I can see your underwear. That’s right. And so can everyone else. In these transparent days you have never been more exposed, as companies and medical practices been called to meet their maker. With the advent of online review sites like Trip Advisor for travel, Yelp, Chowhound (and gazillions more for restaurants),Yahoo Local, etc. etc., if you are a B to C service business especially , plan on being in the spotlight. What a pain in the belly. Better start exercising.

In working with doctors this issue has become the big pink elephant in the room. A few years ago, I had an experience that brought this all to light. In searching for clients, I’ll often plug their name into a Google search just to see what comes up. On this particular day I was targeting a few Ob-Gyn practices in my area , doctors that I’ve known for years who I’d worked with in my last incarnation. In the medical field in particular, online review sites have become fast, furious and powerful. They overshadow and outrank even the most sophisticated of medical practice websites, and often one will have to sift through 12 or 13 before getting to a website, if in fact there is a website at all. (Another story for another day). This doctor was a pioneer in his field; was known for his cutting edge Vitamin D testing long before Vitamin D deficiencies became a buzzword, and for years had a great reputation and was very difficult to get an appointment with because he was so in demand. No more. One look at the organic search engine results and it was clear that the online review sites had this doctor by the jugular. The very top of the search engine’s review did not even need clicking into; it was on the face as clear as day, calling out to all who might be searching for a good Ob-Gyn in their area, or who may have been referred to this particular doctor and just needed to check her out online first. Not good. Not anywhere close to good. As the adage goes: one bad review can skew 100 great ones. This doctor needed damage control in a big way. Seth Godin says it well: ”The web changes everything it touches, sometimes in significant ways. Travelers ranted about poor service for a generation, but once the internet makes it easy to rank and sort and connect, the service has no choice but to change. Some businesses see Yelp and others as a tax, a burden they have to pay attention to in order to stay relevant, and they grumble about it. Others see these sites as the opportunity of a lifetime, a chance to deliver service (which takes guts and care, more than money) to get ahead.”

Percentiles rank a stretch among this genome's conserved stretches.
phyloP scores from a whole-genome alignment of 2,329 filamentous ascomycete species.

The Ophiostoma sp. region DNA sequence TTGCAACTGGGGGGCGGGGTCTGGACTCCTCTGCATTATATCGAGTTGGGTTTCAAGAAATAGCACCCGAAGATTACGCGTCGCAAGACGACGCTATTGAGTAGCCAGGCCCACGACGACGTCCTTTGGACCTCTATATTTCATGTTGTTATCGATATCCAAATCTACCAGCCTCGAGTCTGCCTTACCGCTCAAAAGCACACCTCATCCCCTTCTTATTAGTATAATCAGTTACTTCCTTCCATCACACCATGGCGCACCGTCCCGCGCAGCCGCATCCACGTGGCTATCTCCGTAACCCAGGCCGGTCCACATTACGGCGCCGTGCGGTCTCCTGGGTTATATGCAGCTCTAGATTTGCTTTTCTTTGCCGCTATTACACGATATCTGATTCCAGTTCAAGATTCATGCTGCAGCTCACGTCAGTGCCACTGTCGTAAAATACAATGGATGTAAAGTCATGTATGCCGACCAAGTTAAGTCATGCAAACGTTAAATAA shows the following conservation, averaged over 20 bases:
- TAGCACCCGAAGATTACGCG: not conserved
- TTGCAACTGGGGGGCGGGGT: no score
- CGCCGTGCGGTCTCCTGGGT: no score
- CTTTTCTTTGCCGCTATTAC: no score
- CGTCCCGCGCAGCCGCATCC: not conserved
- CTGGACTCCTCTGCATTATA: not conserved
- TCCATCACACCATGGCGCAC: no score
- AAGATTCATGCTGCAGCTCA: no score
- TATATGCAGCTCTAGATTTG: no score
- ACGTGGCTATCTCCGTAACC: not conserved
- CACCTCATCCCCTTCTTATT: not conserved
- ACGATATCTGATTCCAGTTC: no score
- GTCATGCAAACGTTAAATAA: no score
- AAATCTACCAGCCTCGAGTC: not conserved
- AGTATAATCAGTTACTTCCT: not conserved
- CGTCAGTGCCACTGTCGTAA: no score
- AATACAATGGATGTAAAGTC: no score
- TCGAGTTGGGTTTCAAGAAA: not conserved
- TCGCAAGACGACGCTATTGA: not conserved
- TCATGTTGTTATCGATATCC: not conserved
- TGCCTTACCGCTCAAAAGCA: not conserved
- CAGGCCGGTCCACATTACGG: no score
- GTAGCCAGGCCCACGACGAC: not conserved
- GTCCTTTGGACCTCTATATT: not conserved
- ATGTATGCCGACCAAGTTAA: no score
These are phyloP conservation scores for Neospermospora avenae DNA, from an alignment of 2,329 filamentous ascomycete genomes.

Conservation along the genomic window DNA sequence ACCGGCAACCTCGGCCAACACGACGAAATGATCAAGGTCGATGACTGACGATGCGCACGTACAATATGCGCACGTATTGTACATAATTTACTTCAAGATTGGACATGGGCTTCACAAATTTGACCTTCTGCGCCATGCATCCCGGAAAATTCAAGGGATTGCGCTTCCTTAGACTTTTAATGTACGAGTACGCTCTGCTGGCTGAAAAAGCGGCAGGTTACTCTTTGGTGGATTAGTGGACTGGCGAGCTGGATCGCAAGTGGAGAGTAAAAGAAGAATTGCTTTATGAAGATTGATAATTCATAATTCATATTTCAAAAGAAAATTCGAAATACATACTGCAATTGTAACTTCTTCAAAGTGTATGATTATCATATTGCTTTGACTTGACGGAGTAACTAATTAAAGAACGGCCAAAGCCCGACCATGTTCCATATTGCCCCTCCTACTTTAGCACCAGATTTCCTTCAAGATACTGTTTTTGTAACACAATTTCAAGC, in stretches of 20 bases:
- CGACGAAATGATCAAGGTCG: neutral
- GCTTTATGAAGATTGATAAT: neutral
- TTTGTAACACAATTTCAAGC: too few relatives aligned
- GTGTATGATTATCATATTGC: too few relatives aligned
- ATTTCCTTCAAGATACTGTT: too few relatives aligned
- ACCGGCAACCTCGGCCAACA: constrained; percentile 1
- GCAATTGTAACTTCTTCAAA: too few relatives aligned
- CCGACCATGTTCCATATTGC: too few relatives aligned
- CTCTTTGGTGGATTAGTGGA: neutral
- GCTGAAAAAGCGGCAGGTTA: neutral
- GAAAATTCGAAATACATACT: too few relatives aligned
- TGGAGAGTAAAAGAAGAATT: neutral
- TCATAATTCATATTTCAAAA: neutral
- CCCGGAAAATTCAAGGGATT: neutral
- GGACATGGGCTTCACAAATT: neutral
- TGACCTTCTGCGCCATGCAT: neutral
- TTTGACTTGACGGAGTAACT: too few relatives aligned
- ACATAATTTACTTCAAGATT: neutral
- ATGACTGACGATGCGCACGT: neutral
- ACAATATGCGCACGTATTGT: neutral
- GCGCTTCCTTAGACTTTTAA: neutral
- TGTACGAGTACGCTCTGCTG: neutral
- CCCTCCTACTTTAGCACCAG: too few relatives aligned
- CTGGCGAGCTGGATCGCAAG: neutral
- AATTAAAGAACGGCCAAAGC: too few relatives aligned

Hence the advent of yet a new service, which we offer as well: Reputation Management, where all stops are pulled out to suppress the bad and build the new and good on top of it in an effort to do damage control. Does it work? Yes, as long as there’s a good balance between a crappy online review and plenty of good service to temper it with. If you are under servicing and performing sub par service as your new norm, then sorry…all the Reputation Management in the world is not going to dig your dying business out of the black hole. Can you spell BANDAID? But hey! There’s the rub! What is your alternative?

Wonderful service! Out performance. Under promising and over delivering. Delighting your customers. Now more than ever the bar has been raised and people are not only watching but being invited to participate in a way they never could before on your companies success. Prior to the internet, this news was only available via word of mouth or by calling consumer protection agencies. Now it’s at the consumers fingertips and can fly much faster and spread much broader. Rather than seeing this as a threat, why not look at it as an opportunity for free PR? Take advantage of these sites and challenge your business to be viewed on Google and all the relevant review sites with 5 stars and glowing reviews. This is more effective marketing than you could ever pay for, and it’s free. The only cost is your standards, and living up to them.

Make sure you are aware of the review sites in your particular field, whether it be B to B or B to C. And while you’re at it, google yourself every now and then. It’s just as important as running a credit check on yourself.



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